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Research With Impact 2021 Virtual Lecture Series

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Research with Impact 2021 Virtual Series Archive

How we say it matters: Rethinking language around substance use with Dr. Kara Fletcher

The language used when talking to or about people who use substances is often hurtful. Terminology such as “addict,” “junkie,” and “abuser” continue to be commonplace. Instead of understanding the chronic relapsing nature of substance use disorders, this language regards individuals who struggle with substance use as morally reprehensible. Using data from a study with clients and clinicians from a substance use treatment program, this presentation will highlight the impacts of language and offer recommendations for rethinking the language around substance use. (Recorded April 20, 2021)

Building Collaborations to Help Manage PTSD Among Public Safety Personnel with Dr. R. Nicholas Carleton

Public Safety Personnel are regularly exposed to potentially psychologically traumatic events as a function of their work, and recent evidence indicates nearly half may currently screen positive for one or more mental health disorders. In 2018, the Government of Canada dedicated funding to catalyze creation of evidence-based solutions through a consortium between the Canadian Institute for Public Safety Research and Treatment (CIPSRT) and the Canadian Institutes of Health Research as part of a national action plan to address posttraumatic stress disorder and other posttraumatic stress injuries. This presentation provides an overview of CIPSRT activities, past, present, and future. (Recorded May 18, 2021)

Sixties Scoop Research with Dr. Raven Sinclair

Raven Sinclair is a Sixties Scoop survivor and University of Regina Professor and researcher. She has studied the Sixties Scoop and Indigenous Child Welfare in Canada for two decades, most recently with the support of a five-year Social Sciences and Humanities Research Council Insight Grant. Raven will discuss what the Scoop is and some of her experiences as a Cree woman raised in a white family. She will also discuss why research is important as a tool for providing evidence-based recommendations for policy and program changes to child welfare. (Recorded June 15, 2021)

The COVID-19 Pandemic: Variants of Concern and Vaccinations with Dr. Andrew Cameron

Dr. Cameron provides updates on and explanations of public health efforts to track and stop the pandemic, current vaccine technologies, and the implications of emerging viral variants for vaccine effectiveness and infection risks. He describes his lab's COVID-19 research at the U of R as they develop and deploy genomic techniques to detect viruses and bacteria in COVID-infected patients to understand the consequences of co-infection. These genomic approaches provide the whole genome sequences required for detecting and defining SARS-CoV-2 variants. Dr. Cameron's lab is adapting the techniques to sequence the genomes of novel coronaviruses from central African bats. New technologies for tracking viral diversity and evolution are important for understanding and anticipating how viral pandemics emerge. (Recorded July 20, 2021)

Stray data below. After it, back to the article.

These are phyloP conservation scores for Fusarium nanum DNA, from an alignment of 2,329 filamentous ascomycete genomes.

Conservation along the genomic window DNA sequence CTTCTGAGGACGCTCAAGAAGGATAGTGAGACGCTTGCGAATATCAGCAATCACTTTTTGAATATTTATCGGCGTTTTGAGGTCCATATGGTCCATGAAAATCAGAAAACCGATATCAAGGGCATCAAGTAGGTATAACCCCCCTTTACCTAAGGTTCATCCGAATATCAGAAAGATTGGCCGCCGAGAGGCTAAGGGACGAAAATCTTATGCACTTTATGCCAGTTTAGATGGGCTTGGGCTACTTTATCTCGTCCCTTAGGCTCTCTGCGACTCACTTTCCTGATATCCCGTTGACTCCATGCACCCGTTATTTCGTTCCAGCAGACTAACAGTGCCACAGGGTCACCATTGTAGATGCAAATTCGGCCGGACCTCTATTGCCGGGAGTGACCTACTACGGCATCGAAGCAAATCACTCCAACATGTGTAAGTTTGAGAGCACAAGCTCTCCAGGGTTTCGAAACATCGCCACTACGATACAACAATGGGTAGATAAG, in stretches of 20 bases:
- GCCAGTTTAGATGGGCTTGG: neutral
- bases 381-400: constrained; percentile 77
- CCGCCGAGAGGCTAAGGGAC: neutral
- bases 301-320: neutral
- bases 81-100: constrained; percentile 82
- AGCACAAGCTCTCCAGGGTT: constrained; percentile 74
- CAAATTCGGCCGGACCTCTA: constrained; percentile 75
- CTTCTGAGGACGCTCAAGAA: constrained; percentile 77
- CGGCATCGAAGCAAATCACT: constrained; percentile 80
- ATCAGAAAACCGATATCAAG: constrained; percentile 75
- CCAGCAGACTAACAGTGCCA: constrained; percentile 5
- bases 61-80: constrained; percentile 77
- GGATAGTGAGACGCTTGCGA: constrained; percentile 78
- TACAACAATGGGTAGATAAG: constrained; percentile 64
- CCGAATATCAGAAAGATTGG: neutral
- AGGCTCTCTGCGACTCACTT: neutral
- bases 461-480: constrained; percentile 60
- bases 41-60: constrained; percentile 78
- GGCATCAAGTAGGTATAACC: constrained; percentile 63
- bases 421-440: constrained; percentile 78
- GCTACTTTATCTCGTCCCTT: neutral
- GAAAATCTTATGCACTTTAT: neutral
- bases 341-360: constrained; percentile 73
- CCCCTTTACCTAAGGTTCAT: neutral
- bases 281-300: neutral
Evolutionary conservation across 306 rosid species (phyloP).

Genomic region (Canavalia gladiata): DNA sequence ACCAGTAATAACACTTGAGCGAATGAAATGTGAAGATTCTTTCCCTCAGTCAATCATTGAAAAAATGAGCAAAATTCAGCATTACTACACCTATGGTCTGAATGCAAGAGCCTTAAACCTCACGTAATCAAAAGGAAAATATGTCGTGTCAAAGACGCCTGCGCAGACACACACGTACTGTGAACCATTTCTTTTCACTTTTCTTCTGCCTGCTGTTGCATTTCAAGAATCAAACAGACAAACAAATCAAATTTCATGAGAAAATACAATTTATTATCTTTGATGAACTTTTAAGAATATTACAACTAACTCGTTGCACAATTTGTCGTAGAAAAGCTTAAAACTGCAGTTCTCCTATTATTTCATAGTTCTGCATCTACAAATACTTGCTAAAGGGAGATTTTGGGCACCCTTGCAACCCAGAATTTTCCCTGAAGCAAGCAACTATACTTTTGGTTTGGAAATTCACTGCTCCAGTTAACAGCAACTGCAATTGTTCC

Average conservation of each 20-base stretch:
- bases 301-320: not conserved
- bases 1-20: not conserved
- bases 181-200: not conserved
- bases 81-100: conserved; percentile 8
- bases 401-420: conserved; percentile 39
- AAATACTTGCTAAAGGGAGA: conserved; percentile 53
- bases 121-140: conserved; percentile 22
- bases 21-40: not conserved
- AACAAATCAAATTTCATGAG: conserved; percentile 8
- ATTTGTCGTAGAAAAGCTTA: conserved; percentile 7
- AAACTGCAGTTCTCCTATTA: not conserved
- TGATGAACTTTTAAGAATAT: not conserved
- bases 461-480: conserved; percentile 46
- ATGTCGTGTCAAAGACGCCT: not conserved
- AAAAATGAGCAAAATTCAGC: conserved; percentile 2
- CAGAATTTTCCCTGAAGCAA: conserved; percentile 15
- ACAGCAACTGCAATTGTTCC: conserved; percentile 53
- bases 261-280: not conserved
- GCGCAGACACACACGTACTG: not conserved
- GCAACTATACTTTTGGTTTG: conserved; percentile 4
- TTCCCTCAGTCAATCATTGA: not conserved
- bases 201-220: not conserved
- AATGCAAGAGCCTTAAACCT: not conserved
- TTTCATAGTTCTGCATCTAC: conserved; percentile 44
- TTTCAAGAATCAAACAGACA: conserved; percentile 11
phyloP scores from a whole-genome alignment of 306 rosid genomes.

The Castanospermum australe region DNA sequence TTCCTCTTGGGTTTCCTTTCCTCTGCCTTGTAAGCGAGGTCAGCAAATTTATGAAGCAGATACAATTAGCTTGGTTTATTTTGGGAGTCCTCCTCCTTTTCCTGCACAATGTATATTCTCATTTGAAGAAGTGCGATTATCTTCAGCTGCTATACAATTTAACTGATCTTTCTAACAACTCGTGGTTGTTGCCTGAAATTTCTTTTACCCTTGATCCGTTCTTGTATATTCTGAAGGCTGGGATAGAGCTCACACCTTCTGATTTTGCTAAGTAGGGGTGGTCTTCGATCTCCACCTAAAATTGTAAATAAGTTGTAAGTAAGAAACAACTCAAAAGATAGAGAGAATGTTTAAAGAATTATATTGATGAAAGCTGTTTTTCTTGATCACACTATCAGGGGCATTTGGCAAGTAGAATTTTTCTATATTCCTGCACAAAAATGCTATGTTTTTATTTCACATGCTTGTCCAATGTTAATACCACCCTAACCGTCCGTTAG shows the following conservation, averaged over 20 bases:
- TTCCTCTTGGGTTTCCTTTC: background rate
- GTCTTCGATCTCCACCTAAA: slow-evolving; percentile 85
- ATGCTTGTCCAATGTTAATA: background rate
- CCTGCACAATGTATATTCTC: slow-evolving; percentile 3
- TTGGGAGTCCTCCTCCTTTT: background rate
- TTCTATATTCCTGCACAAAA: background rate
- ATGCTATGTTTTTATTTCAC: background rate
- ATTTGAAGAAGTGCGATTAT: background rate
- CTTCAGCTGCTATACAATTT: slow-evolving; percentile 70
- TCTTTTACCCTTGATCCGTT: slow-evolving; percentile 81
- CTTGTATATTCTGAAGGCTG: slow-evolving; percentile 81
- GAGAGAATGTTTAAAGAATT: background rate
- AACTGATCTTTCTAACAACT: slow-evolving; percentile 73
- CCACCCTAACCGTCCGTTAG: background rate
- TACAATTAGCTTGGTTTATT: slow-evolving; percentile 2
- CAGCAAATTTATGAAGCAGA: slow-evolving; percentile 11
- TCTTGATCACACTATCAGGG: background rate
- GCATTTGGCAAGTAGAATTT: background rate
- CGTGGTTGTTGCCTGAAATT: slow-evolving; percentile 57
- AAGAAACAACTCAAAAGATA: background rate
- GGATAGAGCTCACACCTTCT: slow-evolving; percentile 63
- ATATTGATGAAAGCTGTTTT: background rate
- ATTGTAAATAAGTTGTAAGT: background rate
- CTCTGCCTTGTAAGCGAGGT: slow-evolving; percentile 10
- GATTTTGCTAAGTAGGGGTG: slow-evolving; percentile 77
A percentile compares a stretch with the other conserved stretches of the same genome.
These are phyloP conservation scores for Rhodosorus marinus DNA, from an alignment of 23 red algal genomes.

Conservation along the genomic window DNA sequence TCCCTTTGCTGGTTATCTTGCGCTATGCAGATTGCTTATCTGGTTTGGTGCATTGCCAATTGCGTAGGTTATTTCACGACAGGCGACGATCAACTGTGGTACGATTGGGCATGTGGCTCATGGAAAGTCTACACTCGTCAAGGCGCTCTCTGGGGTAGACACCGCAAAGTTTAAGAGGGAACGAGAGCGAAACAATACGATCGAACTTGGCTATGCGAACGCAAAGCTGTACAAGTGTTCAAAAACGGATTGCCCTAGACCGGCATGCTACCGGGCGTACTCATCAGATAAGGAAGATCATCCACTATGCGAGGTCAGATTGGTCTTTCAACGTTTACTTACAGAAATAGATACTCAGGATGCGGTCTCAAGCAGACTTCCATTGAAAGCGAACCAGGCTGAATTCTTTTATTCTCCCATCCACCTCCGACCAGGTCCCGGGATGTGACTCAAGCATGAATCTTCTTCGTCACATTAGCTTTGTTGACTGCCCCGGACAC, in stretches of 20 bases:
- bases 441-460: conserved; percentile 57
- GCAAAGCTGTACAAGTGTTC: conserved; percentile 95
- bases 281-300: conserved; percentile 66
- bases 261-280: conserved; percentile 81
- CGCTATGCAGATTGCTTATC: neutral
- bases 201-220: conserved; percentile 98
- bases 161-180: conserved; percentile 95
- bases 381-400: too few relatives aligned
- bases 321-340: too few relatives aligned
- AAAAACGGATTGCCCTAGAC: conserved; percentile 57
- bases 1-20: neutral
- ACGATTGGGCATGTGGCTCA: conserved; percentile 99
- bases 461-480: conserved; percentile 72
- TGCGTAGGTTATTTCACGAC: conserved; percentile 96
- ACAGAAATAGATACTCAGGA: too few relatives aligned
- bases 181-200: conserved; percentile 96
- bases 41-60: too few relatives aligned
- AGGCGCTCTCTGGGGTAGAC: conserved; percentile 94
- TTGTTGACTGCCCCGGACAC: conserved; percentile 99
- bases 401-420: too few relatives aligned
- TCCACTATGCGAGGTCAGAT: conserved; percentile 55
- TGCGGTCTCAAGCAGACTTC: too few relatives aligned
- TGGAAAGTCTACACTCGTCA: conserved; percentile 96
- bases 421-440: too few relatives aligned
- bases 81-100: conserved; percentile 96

The Future of Public Health: Citizen Science and Social Innovation with Dr. Tarun Katapally

In this lecture, Dr. Tarun Katapally will speak about the importance of equity in the area of digital health. More importantly, he will address how digital health can potentially promote equity. Dr. Katapally will explore the concepts of citizen science in public health, social innovation for health promotion, and data sovereignty in the age of digital health. (Recorded August 17, 2021)

Whose Story to Tell: The Social Construction of Residential School Compensations with Dr. Cindy Hanson

Discoveries of children’s burial sites outside Indian Residential Schools (IRS) rightfully grasped the nation several months ago. Less acknowledged was potentially the largest claim concerning abuse of children in the world – the Independent Assessment Process (IAP). The IAP was included in the Indian Residential School Settlement Agreement to compensate Survivors of IRS for abuse suffered at the schools. The $4 billion class action suit involving 38,000 Survivors was the largest in Canadian history, but questions remain about how it will be remembered once the bulk of testimonies and records are destroyed (following a 2017 Supreme Court decision). This talk will explain the IAP and how it was constructed and understood through three genres -- the news-media, elected officials and interviews with diverse stakeholders. Our national study, Reconciling Perspectives and Building Public Memory: Learning from the Independent Assessment Process  aims to build public memory of the IAP and simultaneously, critique the dominant discourses constituting settler-colonial narratives. (Recorded September 21, 2021)

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